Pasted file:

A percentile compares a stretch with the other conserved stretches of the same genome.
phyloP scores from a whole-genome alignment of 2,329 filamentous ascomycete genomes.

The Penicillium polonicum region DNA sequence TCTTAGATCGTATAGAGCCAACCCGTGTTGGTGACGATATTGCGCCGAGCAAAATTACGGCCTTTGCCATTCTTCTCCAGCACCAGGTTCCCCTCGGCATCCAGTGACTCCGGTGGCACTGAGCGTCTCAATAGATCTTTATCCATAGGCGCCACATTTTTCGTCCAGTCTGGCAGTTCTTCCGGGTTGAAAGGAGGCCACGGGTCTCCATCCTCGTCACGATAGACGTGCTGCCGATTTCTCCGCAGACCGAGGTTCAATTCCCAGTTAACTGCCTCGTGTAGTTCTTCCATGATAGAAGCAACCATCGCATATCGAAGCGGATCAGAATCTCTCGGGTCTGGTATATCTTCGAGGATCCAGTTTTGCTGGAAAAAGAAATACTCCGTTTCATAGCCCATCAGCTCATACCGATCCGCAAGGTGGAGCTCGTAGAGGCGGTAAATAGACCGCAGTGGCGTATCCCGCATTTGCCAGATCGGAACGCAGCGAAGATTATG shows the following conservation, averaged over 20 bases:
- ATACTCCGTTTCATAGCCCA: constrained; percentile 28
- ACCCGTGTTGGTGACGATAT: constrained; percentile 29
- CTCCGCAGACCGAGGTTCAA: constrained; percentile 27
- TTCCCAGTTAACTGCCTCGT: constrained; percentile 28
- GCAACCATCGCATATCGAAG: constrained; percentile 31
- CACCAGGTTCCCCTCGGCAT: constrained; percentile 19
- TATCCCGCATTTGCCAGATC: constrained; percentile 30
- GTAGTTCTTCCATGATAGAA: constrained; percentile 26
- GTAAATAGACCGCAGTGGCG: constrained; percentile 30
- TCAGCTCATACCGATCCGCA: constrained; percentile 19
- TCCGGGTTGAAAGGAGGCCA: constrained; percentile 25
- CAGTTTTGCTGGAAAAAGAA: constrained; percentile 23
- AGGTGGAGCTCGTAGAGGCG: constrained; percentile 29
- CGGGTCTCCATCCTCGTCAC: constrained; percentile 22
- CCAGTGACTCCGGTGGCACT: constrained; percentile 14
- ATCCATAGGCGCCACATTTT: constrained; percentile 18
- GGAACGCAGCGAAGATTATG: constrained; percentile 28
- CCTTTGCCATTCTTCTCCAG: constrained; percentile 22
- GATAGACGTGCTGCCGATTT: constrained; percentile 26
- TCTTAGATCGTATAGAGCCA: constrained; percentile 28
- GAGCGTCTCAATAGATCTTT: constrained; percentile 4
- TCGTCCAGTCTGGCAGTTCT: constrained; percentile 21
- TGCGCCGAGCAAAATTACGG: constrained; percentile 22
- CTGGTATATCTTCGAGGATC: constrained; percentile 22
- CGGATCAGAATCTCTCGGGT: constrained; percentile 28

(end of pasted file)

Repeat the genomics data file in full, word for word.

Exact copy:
A percentile compares a stretch with the other conserved stretches of the same genome.
phyloP scores from a whole-genome alignment of 2,329 filamentous ascomycete genomes.

The Penicillium polonicum region DNA sequence TCTTAGATCGTATAGAGCCAACCCGTGTTGGTGACGATATTGCGCCGAGCAAAATTACGGCCTTTGCCATTCTTCTCCAGCACCAGGTTCCCCTCGGCATCCAGTGACTCCGGTGGCACTGAGCGTCTCAATAGATCTTTATCCATAGGCGCCACATTTTTCGTCCAGTCTGGCAGTTCTTCCGGGTTGAAAGGAGGCCACGGGTCTCCATCCTCGTCACGATAGACGTGCTGCCGATTTCTCCGCAGACCGAGGTTCAATTCCCAGTTAACTGCCTCGTGTAGTTCTTCCATGATAGAAGCAACCATCGCATATCGAAGCGGATCAGAATCTCTCGGGTCTGGTATATCTTCGAGGATCCAGTTTTGCTGGAAAAAGAAATACTCCGTTTCATAGCCCATCAGCTCATACCGATCCGCAAGGTGGAGCTCGTAGAGGCGGTAAATAGACCGCAGTGGCGTATCCCGCATTTGCCAGATCGGAACGCAGCGAAGATTATG shows the following conservation, averaged over 20 bases:
- ATACTCCGTTTCATAGCCCA: constrained; percentile 28
- ACCCGTGTTGGTGACGATAT: constrained; percentile 29
- CTCCGCAGACCGAGGTTCAA: constrained; percentile 27
- TTCCCAGTTAACTGCCTCGT: constrained; percentile 28
- GCAACCATCGCATATCGAAG: constrained; percentile 31
- CACCAGGTTCCCCTCGGCAT: constrained; percentile 19
- TATCCCGCATTTGCCAGATC: constrained; percentile 30
- GTAGTTCTTCCATGATAGAA: constrained; percentile 26
- GTAAATAGACCGCAGTGGCG: constrained; percentile 30
- TCAGCTCATACCGATCCGCA: constrained; percentile 19
- TCCGGGTTGAAAGGAGGCCA: constrained; percentile 25
- CAGTTTTGCTGGAAAAAGAA: constrained; percentile 23
- AGGTGGAGCTCGTAGAGGCG: constrained; percentile 29
- CGGGTCTCCATCCTCGTCAC: constrained; percentile 22
- CCAGTGACTCCGGTGGCACT: constrained; percentile 14
- ATCCATAGGCGCCACATTTT: constrained; percentile 18
- GGAACGCAGCGAAGATTATG: constrained; percentile 28
- CCTTTGCCATTCTTCTCCAG: constrained; percentile 22
- GATAGACGTGCTGCCGATTT: constrained; percentile 26
- TCTTAGATCGTATAGAGCCA: constrained; percentile 28
- GAGCGTCTCAATAGATCTTT: constrained; percentile 4
- TCGTCCAGTCTGGCAGTTCT: constrained; percentile 21
- TGCGCCGAGCAAAATTACGG: constrained; percentile 22
- CTGGTATATCTTCGAGGATC: constrained; percentile 22
- CGGATCAGAATCTCTCGGGT: constrained; percentile 28